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Leonard Nadel photographs and other material relating to housing and urban redevelopment in Los Angeles, 1947-1998 (bulk 1947-1957)

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Nadel (Leonard) Photographs and other material relating to housing and urban redevelopment in Los Angeles

Scope and Content of Collection

Consisting primarily of photographic material produced by Leonard Nadel between 1947 and 1957, the archive records early efforts by the Housing Authority of the City of Los Angeles (HACLA) to to create public housing for the city's growing population, and also documents several areas of the city that the Community Redevelopment Agency (CRA) targeted for commercial revitalization. Nadel's black-and-white negatives and contact prints form the bulk of the material, supplemented by handwritten notes and related documents. Also included are two unpublished books produced by Nadel.

Series I comprises Nadel's documentation of HACLA and CRA projects in the 1940s and 1950s. His work as a documentary photographer for HACLA records living conditions in the slum areas of Los Angeles and, to some extent, the new housing projects that replaced them, including Avalon Gardens, Rose Hill Courts, Ramona Gardens, and the unrealized Elysian Park Heights project. From aerial and panoramic views to close-range shots, Nadel documented not only the physical environment and buildings, but also their inhabitants. A good portion of the material focuses on individual families or tenants, affording a very personal portrait of both slum and project life in post-war Los Angeles. Also included are photographs of the planning meetings of city officials and architects including Richard Neutra, Robert Alexander, and Lloyd Wright.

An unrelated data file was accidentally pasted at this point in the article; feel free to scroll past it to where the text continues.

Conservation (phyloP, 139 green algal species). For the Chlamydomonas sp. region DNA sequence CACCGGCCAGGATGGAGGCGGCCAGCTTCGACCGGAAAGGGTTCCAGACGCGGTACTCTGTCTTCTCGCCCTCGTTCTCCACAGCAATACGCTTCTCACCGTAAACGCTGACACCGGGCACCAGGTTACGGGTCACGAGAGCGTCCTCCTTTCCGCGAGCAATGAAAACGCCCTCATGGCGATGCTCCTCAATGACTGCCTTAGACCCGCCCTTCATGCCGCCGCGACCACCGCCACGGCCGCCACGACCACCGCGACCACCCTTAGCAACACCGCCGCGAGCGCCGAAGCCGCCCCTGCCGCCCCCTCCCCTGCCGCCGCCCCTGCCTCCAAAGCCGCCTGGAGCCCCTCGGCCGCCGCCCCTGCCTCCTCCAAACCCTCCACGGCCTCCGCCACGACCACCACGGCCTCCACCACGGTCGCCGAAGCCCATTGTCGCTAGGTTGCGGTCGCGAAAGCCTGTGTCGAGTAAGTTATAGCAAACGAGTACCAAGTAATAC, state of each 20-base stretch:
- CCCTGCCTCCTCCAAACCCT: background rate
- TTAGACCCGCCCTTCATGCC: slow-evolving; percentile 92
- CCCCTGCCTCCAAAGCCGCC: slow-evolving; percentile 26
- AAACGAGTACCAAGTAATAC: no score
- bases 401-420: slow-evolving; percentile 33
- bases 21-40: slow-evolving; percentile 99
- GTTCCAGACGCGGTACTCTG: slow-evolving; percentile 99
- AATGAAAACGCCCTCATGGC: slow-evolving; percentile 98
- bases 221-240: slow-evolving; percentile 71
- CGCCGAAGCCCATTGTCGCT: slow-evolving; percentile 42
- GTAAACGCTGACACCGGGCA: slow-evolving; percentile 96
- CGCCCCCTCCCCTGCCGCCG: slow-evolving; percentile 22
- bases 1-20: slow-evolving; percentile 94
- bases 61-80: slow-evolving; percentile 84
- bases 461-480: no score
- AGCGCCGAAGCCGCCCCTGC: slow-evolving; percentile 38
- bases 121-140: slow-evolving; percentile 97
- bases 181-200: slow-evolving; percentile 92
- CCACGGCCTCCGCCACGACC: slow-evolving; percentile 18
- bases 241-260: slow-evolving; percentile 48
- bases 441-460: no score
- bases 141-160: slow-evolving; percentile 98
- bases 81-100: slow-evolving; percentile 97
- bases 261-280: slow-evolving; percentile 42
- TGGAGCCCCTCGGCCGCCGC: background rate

Nadel also documented several areas of the city that the Community Redevelopment Agency (CRA) targeted for commercial revitalization in the 1940s and 1950s. He made meticulous photographic surveys, sometimes block by block, of the slums and historic areas targeted for demolition and redevelopment, including Bunker Hill, the Temple Street area, Ann Street, and the Alameda Street area. Documentation of the Bunker Hill Renewal Project is particularly extensive.

Series II contains Nadel's unpublished books and related material on Pueblo del Rio and Aliso Village, the two HACLA projects that Nadel documented most extensively. Through photographs and text, two large leather-bound volumes tell in detail the stories of the two housing projects, focusing not just on the architecture and layout of the complexes, but also recording the family life and project-supported social networks of their tenants.

Arrangement

Arranged in two series:
Series I. Projects related to housing and urban redevelopment, 1947-1998, undated;
Series II. Unpublished books, 1947-1994, undated.




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